The same technology used to monitor greenhouse gas fluxes at a prairie marsh may soon be deployed at a hydroelectric reservoir in northern Manitoba
Researchers from the University of Manitoba and DUC spent part of their summer at Oak Hammock Marsh, Man. testing four different technologies designed to measure greenhouse gas fluxes.
Greenhouse gases, like carbon dioxide, methane and nitrous oxide, absorb and re-emit radiation from the sun, near the planet’s surface. These gases make Earth habitable, and are naturally occurring. But since the industrial age began, humans have been producing more and more greenhouse gases, which is contributing to climate change.
When measuring fluxes “we’re looking at how much carbon, methane and other greenhouse gases an ecosystem is storing, and what it’s releasing,” says Bryan Page, a DUC research biologist involved with the Manitoba Hydro-funded study.
Being able to accurately measure greenhouse gas flux is important to Manitoba’s primary electricity provider, says Bob Gill, a senior environmental specialist at Manitoba Hydro. For the past 10 years, Manitoba Hydro has measured greenhouse gas flux at their hydroelectric reservoirs as part of their Reservoir Greenhouse Gas program. “It’s important to us to be able to understand our carbon footprint,” says Gill.
There are lots of different ways to measure greenhouse gases.
“If you want to determine the greenhouse gas flux from a clump of cattails, then you’d want to have a chamber system,” says Pascal Badiou, a DUC research scientist who specializes in wetland ecology. Badiou refers to a container capable of isolating a small area of cattail from the atmosphere.
But if researchers want to understand how an entire ecosystem captures and releases greenhouse gases, they would use another system. Other systems commonly used to measure the exchange of gases at the ecosystem scale, feature specialized sensors mounted on a tower downwind from the system.
These micrometeorological sensors capture the contribution by all parts of the ecosystem (cattails, open water, grasses, etc.) on certain properties of the air. Researchers can then use the data they collect to form a complete picture of how much gas flows vertically between the air and wetland.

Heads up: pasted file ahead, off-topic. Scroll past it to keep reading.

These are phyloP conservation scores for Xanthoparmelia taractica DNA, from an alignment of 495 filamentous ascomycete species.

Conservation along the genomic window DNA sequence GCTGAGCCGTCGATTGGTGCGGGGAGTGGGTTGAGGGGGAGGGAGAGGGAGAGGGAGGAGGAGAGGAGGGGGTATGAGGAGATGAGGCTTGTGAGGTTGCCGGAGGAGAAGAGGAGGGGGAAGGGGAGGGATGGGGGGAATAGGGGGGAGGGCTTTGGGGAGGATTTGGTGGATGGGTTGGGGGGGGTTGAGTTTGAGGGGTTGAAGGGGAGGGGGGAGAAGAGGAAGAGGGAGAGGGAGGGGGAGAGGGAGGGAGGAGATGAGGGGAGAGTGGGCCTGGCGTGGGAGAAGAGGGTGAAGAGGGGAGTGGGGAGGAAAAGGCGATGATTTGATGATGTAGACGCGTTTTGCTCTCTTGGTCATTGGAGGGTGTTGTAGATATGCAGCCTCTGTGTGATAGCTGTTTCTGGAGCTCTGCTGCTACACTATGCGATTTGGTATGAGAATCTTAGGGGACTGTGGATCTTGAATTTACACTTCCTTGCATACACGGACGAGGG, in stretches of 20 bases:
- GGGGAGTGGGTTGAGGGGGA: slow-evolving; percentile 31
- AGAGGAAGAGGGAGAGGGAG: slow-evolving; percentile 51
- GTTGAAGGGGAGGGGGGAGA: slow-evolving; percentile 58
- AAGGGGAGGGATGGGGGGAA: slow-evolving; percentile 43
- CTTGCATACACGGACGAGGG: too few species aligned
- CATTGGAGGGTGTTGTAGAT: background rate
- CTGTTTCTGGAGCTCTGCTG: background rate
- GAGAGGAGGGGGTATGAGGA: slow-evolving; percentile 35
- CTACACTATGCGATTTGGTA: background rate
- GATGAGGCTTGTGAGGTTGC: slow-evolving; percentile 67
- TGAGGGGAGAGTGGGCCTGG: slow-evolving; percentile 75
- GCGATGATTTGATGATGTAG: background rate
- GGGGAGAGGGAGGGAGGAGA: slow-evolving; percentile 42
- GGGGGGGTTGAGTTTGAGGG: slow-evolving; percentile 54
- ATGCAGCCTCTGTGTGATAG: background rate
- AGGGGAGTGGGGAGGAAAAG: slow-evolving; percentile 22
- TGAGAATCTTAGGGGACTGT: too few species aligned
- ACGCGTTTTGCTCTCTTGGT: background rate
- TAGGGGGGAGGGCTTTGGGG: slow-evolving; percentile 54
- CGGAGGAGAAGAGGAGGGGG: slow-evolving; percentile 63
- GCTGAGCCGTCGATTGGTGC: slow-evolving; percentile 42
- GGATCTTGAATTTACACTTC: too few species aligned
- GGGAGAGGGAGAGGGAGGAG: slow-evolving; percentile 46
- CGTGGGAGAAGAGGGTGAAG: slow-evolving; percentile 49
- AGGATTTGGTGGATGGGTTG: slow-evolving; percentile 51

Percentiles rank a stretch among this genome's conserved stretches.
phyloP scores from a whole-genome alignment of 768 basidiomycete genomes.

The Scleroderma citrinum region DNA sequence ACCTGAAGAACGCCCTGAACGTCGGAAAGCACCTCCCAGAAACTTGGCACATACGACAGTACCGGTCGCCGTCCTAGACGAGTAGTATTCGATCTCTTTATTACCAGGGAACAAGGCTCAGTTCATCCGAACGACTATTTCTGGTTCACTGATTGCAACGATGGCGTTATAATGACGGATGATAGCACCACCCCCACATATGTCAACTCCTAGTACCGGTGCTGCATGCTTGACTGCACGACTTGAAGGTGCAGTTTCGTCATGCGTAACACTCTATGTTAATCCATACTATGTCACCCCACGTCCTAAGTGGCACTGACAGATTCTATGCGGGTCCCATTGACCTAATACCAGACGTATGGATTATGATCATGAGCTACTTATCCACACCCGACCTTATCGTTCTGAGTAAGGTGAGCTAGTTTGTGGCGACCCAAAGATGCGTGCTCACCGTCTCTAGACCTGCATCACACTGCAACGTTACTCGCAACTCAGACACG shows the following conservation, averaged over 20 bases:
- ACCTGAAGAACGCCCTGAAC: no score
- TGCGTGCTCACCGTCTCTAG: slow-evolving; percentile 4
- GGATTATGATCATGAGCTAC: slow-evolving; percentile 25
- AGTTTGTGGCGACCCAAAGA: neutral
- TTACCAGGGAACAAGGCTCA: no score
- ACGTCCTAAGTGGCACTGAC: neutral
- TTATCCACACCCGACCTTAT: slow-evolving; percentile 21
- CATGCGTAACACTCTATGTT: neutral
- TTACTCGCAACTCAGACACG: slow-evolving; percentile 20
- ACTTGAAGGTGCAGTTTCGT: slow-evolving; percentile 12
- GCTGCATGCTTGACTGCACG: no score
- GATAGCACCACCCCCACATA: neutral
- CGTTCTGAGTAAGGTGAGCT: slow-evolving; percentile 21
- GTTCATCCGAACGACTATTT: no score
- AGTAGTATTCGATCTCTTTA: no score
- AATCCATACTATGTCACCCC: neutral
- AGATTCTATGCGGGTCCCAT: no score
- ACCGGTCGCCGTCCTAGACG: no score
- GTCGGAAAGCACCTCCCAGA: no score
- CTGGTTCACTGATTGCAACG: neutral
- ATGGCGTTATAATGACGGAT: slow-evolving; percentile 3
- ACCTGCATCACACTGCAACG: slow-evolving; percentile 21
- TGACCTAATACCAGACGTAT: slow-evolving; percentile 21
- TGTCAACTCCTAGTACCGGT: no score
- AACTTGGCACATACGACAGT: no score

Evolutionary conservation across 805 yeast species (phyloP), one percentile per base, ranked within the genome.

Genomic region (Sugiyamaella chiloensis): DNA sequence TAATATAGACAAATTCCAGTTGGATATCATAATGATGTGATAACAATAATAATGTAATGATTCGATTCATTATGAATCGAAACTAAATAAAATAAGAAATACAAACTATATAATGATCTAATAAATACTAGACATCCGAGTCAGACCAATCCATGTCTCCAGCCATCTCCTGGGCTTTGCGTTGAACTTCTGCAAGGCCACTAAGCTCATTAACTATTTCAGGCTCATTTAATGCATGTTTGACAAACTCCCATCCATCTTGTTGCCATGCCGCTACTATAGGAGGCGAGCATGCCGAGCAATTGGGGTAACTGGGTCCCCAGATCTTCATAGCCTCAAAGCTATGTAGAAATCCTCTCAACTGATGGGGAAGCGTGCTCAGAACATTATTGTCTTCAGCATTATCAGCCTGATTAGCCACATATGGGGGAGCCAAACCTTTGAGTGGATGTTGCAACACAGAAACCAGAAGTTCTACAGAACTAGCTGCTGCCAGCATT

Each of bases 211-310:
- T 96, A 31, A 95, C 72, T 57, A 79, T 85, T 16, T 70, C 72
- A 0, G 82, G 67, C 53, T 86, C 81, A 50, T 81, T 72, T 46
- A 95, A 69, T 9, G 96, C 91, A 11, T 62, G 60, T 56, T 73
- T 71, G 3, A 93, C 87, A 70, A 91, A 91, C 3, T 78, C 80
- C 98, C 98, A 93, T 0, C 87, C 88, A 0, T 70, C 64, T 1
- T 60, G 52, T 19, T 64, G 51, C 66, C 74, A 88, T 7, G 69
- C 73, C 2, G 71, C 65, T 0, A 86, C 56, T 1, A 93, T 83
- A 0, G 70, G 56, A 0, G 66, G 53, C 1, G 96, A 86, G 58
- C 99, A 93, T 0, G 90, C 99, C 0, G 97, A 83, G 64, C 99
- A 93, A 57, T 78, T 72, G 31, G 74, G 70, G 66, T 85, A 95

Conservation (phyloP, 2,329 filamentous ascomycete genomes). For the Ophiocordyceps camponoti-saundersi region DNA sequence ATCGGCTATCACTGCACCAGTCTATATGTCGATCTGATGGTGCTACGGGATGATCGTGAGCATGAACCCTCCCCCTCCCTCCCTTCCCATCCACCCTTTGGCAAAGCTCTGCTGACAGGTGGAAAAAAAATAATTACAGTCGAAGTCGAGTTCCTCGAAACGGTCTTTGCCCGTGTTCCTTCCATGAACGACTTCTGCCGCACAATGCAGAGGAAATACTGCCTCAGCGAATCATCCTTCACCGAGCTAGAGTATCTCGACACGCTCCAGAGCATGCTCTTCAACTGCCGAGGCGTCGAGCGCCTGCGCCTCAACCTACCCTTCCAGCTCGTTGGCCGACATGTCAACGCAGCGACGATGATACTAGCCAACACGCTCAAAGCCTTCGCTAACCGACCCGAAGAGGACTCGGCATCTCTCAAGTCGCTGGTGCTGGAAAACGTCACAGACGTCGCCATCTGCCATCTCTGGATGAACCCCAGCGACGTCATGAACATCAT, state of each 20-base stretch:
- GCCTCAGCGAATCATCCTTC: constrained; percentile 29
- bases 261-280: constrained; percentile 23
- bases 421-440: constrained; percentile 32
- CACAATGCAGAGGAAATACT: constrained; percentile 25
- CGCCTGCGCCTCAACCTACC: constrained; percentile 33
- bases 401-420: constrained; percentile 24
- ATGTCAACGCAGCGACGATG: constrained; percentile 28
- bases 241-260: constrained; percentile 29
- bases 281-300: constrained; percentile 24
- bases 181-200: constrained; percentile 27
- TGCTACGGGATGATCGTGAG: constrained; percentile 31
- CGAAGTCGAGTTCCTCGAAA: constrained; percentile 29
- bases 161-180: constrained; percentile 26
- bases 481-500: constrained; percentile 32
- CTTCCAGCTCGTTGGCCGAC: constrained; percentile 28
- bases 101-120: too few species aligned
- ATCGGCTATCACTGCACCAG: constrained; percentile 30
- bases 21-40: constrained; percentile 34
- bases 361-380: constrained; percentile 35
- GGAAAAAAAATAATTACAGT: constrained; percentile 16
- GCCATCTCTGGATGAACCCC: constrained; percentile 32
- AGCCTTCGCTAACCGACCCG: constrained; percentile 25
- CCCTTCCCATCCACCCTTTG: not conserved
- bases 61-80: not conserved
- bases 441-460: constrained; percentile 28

Testing the different technologies at Oak Hammock Marsh were researchers from the University of Manitoba’s Centre for Earth Observation Science (CEOS). “We have been active in the measurement of air-surface greenhouse gas exchange for many years, and over several different surfaces, including: oceans, wetlands, forests and agricultural systems,” says Tim Papakyriakou, a doctor of geography and the director of CEOS.
“The role of our researchers in this study is to compare measurements using different micrometeorological techniques, and summarize the relative benefits of each for the Crown corporation,” says Papakyriakou.
According to Gill, depending on the report Manitoba Hydro receives from researchers at CEOS, one or more of the technologies assessed may be stationed at the planned Keeyask Generating Station reservoir, on the lower Nelson River.
One technology reviewed as part of the summer project was the futuristic-looking eddy covariance system, which features micrometeorological sensors. Tall and mast-like in appearance, an eddy covariance measures methane and carbon dioxide levels, wind-speed and temperature, several metres above the surface of the wetland and at very high rates.
“Measurements are taken between 10 and 20 times a second,” says Papakyriakou. The high frequency measurements can be used to calculate a flux in greenhouse gases.
The approach has been successfully used for decades over a variety of different surfaces, and unlike a chamber system that measures the greenhouse gas flux of a small enclosed area, the eddy covariance technique will measure the air-ecosystem flow of greenhouse gases over large portions of the ecosystem.
It’s a piece of technology Manitoba Hydro may deploy at the Keeyask Generating Station, and one that Badiou would also like to see used at wetland sites throughout the prairie pothole region.
“We know that wetlands are tremendously productive systems. They’re really important terrestrial carbon stores or sinks,” says Badiou.
However, while wetlands store greenhouse gases, they also produce them, specifically methane. Badiou wants to learn how long it takes for wetlands to become greenhouse gas sinks—places that store more gas than they emit.
“We don’t have a good handle on how important methane emissions from prairie wetlands are—or if they’re important at all,” says Badiou.
He’d like to bridge that knowledge gap. “We need to be able to estimate how effective wetland restoration will be to mitigate climate change and how long it might take for those systems to benefit the climate.”
But one thing is definite, says Badiou.
“The existing science is clear. Conserving existing and intact wetlands is important. They’re at a point where they are acting as carbon sinks and having a net-cooling effect on the atmosphere.”